If the rumors are true, Apple is just about ready to release iOS 4.2.1 for current models of the iPhone and iPod touch, and more importantly, the iPad.
The iPad is the last of Apple’s mobile devices to get the iOS 4 software upgrade. It will be the first time that iPad owners will be able to use multitasking, Game Center, folders, and the enhanced Mail application with support for multiple Microsoft Exchange Active Sync accounts. (I can probably go on for a full blog post, or two, about Mail, but I’ll save that for another time.)
My quick list of things that I like and dislike about the iOS 4.2.1 software upgrade for the iPad are up after the break.
Multitasking is super easy in iOS 4.2.1. All you have to do is double-click the home button and the multitasking bar shows up. To switch to a different app all you have to do it tap it’s icon. If you want to end a running application, tap and hold it’s icon, and when the icons start to giggle, tap the red icon that appears over the top left of the icon. Multitasking done easy.
2. iPad Controls
With the arrival of the Multitasking feature, Apple has created an iPad control bar. With the Multitasking bar visible, swipe to the right to display the iPad controls bar. From here, you can access the iPod application and the standard iPod controls, adjust the volume and screen brightness, and turn the screen rotation lock on or off. (I’ll talk more about that last one in a minute.) I really like having access to the screen brightness controls without having to go to the Settings application.
3. Enhanced Mail Application
With iOS 4.2.1, iPad users will be able to work with multiple Exchange Active Sync (EAS) accounts. This will be good news if you use your iPad with your corporate email server. If you don’t, or can’t use your iPad with Microsoft Exchange, the EAS features work with other services that use the EAS protocol, like Google’s GMail and Calendar applications. Once I followed Google’s directions for setting up mail, calendar, and contact sync with iOS 4, I had a similar experience to that of Synergy in HP webOS. Very nice!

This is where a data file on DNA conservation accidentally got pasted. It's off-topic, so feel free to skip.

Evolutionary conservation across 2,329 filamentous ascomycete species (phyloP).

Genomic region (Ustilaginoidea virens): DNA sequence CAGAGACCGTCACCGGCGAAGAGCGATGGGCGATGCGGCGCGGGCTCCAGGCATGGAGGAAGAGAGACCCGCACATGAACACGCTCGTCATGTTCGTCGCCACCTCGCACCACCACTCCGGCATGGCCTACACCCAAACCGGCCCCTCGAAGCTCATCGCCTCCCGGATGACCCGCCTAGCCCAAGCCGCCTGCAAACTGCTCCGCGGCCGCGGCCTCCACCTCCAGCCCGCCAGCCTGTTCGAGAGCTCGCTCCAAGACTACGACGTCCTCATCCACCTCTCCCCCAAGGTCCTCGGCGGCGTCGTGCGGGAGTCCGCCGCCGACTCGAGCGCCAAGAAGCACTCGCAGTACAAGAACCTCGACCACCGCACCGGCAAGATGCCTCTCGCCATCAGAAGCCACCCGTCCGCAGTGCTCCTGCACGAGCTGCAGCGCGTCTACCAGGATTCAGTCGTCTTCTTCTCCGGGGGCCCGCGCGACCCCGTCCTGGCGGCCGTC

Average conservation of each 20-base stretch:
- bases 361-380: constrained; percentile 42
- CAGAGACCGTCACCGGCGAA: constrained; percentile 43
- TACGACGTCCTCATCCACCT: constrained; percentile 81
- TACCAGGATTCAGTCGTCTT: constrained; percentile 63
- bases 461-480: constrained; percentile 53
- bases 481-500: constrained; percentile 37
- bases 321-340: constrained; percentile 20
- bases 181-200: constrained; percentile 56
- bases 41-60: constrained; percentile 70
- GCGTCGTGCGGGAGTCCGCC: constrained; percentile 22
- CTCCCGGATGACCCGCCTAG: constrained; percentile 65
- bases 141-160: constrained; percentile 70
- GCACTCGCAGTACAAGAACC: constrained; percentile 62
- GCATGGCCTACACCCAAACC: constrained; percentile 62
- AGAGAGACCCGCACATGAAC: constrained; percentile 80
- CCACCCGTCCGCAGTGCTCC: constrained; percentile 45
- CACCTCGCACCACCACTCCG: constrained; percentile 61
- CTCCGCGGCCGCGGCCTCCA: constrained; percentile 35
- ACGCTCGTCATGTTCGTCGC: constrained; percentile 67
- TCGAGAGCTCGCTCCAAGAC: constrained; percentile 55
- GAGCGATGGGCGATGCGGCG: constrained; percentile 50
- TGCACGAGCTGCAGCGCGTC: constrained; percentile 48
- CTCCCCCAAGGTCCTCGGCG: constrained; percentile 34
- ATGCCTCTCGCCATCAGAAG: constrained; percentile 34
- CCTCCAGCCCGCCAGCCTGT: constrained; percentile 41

4. Getting Organized with Folders
On the surface, a simple feature like Folders can be easily overlooked. But I like it because of the fact that Folders helped my slim down my eight pages of apps down to three. It’s super easy to create a folder; just drag one icon over top another and let go. That’s it! Give your new folder a name if you don’t like the default name and you’re off to the races. With folders, you can group up to 20 of your apps together. Folders was a big help with cleaning up the clutter on my iPad. Now I have a Dad’s Games folder and Kids Games folder to hold everybody’s games without clogging up the app launcher pages.
iOS 4.2.1 iDislike – Hardware Rotation Lock Turns Into Mute Switch
For the most part, I really like the features of iOS 4.2.1. There are a lot of things, big and small, to like in this software upgrade. For some reason, this one really bugs me. First of all, I like the convenience of having an easy to access screen orientation lock, and having a hardware button was fantastic.
With iOS 4.2.1 on my iPad, to lock the iPad’s screen in it’s current orientation, I have to double press the Home button, swipe to the right in the Multitasking bar, and then tap the Orientation Lock button. Ok, count with me…1…2…3…4…5. It now takes five button presses/taps/gestures to do the same thing I was able to do with the hardware orientation lock.
And to add insult to injury, when I was playing with iOS 4.2.1 for this article, I learned that the damn Mute switch controls don’t even mute the iPod application. What the hell!? The one application I was expecting the Mute switch to work with and it doesn’t.
If there is a silver lining to this mute mess is that I discovered that if you double-click the Home button while the iPad is locked and the iPod application is playing music, the clock portion of the screen is replaced with the iPod controls so it becomes sort of easy, if not a little bit annoying to, to pause whatever it is you are listening to. But it’s still three clicks to bring up the controls and a single tap to pause the iPod.
I understand why Apple wanted to switch the iPad’s hardware orientation lock to a mute switch: so developers only have one standard to write applications to. Personally, I would have liked to see Apple put in a preference option in the Settings application to restore the original functionality of the iPad’s Orientation/Mute switch.
All in all, iPad owners are going to really like the enhancements in iOS 4.2.1 for iPad.